Three years on from the fall of Muammar Gaddafi's regime, Libya is
still experimenting with democracy and for a researcher like me, this makes it
a fascinating place. On 17 February Libyans celebrated 'revolution day' and yesterday
went to the polls to choose a commission to draft a new constitution. The
number who cast their vote is expected to be low – a fact that makes BBC Media
Action's work in Libya even more challenging.
Libyas new constitutional commission will be made up of 60
members, with equal representation for Libya's three regions. The commission
will have a mandate to draw up a new constitution to cover key issues such as
Libya's system of government, the status of minorities and the role of Islamic
As part of its governance work, BBC Media
Action is working in Libya to support this process. Our governance
work aims at facilitating greater transparency in political decision-making,
deepening the democratic process and encouraging a culture of transparency and
Built on research
Last summer, we commissioned a national survey of Libyans asking
them amongst other things for their opinion on the constitution building
process. In total we surveyed 1,146 people from all 22 districts of the
country, in order to produce robust national results.
The survey – conducted by research agency Altai – confirmed that the
constitution is an important issue for the Libyan people. Unsurprisingly, the
main issue identified by respondents at the time of the survey was security.
However the constitution was the seventh most mentioned national issue.
The survey also found a strong level of interest in the constitution
making process (67.6% of respondents said that they were 'interested' or 'very
interested'), and a belief that all Libyans should be involved in it (30.3% of
respondents said 'all Libyans' should be involved, compared to the 25.3% who
said 'academics' should be involved and 20.2% who said 'lawyers' should be
In fact many respondents (65.1%) said that they would like to have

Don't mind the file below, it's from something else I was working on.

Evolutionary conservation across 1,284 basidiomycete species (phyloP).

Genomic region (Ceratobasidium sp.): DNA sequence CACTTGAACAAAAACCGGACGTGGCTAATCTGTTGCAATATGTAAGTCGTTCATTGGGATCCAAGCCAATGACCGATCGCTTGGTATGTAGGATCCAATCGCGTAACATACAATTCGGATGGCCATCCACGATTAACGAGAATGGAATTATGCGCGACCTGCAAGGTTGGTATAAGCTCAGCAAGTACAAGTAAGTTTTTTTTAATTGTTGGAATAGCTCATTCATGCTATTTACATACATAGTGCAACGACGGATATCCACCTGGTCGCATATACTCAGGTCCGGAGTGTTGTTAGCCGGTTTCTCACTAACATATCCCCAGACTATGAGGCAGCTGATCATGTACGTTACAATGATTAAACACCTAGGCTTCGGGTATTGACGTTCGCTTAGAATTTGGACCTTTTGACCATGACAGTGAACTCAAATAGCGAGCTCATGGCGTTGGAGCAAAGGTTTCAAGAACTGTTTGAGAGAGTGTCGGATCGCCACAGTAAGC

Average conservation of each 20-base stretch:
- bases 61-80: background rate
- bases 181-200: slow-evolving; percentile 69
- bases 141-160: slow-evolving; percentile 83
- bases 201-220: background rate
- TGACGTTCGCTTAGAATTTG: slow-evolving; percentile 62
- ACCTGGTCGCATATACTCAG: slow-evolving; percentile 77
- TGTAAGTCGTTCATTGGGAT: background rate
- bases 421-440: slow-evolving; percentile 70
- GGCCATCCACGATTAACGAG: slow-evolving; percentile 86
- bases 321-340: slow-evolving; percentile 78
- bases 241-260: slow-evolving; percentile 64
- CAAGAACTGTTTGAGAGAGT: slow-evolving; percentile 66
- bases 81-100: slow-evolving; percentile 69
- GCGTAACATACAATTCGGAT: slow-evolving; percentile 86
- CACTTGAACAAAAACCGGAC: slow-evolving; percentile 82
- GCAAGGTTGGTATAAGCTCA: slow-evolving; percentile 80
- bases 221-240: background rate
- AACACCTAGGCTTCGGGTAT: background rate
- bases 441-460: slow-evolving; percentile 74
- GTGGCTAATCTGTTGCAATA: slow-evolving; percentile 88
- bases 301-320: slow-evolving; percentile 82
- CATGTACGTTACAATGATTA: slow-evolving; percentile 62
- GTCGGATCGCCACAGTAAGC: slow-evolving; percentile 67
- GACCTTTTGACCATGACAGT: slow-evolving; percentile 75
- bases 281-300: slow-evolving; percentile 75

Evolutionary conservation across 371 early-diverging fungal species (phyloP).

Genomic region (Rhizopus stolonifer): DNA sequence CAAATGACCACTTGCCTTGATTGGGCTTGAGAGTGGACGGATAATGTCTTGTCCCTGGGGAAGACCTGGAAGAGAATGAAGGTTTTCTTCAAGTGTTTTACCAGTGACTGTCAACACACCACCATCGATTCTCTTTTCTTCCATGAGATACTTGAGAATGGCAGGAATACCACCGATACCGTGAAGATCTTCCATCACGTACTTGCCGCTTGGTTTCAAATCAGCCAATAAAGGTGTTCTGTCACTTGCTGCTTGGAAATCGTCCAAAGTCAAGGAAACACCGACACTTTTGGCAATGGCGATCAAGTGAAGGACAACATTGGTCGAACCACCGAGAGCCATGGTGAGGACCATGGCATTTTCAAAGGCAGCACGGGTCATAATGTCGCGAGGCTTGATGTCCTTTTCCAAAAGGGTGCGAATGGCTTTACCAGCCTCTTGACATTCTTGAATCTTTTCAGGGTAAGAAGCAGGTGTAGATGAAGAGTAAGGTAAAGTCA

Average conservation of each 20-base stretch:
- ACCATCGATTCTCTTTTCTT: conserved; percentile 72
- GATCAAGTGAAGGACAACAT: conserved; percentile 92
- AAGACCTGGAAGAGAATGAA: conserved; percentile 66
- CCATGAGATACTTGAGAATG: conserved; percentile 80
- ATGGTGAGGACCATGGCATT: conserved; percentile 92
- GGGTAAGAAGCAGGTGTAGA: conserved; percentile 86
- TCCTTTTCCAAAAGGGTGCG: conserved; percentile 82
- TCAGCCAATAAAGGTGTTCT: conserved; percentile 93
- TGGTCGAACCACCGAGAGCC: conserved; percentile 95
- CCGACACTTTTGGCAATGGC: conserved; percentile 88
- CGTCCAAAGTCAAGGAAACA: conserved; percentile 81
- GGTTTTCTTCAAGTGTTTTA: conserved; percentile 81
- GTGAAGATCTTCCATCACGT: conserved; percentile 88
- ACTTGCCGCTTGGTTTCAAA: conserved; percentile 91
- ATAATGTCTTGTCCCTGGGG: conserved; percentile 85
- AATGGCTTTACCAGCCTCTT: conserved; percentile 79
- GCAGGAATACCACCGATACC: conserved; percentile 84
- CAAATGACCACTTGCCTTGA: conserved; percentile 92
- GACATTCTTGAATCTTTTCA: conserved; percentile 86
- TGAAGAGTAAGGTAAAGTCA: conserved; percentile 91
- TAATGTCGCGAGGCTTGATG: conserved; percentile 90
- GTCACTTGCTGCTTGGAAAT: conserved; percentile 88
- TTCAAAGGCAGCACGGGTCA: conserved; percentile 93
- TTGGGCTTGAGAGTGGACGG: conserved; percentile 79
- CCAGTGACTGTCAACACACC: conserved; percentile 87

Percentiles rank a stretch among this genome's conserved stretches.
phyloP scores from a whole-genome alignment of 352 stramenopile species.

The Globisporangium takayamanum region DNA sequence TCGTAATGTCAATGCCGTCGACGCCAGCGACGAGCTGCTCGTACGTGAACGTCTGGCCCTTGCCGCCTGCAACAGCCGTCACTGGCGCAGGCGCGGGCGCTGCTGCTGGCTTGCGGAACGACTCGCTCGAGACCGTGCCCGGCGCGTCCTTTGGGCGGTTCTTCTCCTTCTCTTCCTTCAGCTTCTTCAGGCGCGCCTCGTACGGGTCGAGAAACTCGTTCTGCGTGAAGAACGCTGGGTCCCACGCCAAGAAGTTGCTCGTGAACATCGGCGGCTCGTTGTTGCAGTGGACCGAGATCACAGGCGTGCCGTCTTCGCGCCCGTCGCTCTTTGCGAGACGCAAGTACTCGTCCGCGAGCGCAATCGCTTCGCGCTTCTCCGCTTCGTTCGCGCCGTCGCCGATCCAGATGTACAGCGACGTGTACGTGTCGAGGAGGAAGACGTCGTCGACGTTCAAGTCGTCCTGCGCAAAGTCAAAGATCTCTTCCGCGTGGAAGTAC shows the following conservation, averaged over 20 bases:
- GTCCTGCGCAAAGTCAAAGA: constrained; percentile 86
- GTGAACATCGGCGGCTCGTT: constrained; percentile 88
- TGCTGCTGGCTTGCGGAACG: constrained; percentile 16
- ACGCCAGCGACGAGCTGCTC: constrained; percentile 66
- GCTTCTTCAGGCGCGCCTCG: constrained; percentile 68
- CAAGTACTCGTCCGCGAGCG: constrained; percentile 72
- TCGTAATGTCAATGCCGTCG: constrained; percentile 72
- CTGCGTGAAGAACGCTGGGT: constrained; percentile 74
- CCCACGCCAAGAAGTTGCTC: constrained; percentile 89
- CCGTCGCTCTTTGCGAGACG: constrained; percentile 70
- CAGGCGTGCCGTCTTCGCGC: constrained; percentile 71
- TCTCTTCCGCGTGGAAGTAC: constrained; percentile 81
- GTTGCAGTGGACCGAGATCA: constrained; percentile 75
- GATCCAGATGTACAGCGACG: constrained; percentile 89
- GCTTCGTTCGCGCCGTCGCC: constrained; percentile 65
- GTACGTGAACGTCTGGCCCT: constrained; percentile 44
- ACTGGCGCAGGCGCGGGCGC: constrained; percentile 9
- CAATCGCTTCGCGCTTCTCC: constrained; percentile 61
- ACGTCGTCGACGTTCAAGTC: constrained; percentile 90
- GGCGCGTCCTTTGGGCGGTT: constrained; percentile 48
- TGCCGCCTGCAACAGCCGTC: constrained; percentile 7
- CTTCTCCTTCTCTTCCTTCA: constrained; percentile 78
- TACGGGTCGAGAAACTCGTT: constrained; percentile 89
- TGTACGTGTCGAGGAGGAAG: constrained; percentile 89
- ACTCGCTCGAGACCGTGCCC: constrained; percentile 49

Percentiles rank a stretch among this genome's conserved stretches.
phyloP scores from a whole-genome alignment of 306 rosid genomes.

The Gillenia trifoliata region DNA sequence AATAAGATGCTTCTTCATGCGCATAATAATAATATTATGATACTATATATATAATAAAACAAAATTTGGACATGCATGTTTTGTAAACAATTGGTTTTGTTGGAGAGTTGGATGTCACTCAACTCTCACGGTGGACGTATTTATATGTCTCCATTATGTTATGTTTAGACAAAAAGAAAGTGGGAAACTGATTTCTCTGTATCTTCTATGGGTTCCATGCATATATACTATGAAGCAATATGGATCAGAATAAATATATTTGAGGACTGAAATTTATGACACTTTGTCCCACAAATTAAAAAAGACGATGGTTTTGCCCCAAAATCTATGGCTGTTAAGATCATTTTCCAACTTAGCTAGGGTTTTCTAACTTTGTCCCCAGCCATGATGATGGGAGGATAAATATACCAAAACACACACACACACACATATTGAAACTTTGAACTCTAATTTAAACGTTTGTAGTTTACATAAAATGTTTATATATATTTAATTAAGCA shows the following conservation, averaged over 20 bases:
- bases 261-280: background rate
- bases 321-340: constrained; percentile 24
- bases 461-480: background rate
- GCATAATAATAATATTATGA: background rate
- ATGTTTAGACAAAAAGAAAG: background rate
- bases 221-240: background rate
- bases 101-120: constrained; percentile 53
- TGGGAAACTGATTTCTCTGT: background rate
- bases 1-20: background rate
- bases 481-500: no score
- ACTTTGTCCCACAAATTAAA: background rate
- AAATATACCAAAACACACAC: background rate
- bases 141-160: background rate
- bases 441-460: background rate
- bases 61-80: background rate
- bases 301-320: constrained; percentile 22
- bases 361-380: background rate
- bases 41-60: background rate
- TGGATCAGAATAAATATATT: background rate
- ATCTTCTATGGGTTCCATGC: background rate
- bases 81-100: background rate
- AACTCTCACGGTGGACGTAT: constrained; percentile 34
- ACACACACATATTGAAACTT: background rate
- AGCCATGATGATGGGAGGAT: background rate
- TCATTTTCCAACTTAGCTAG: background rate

the opportunity to express their opinion about the constitution-making process.
Despite this, there seems to be a high level of political apathy
in the country. The election commission has reported that only 436,000 Libyans
out of an eligible 3.4 million had signed up to vote before the deadline.
The survey found that Libyans rarely discuss the constitution with
other people (52.3% reported 'never' discussing it).
In our research this is a key finding as we believe that the
extent to which people discuss issues of governance – going beyond media
consumption to interact with issues and other people in their local context –
is a key determinant of efficacy and action.
The survey also found that the majority of Libyans (59.8%) claim
to know 'nothing at all' about the constitution making process.
However, the survey does suggest that BBC Media Action's work in
the country will contribute to changing this.
Of the respondents who said that that they did know something
about the constitution making process, nearly half (46.7%) reported that their
main source for this information was television. Furthermore, television was
especially important as a source of information for women and younger people.
BBC Media Action will be sharing this data with our
partners in Libya and working with the state broadcasters to
help provide the information about the constitution that the people are
demanding. A full report based on the data collected in the survey will be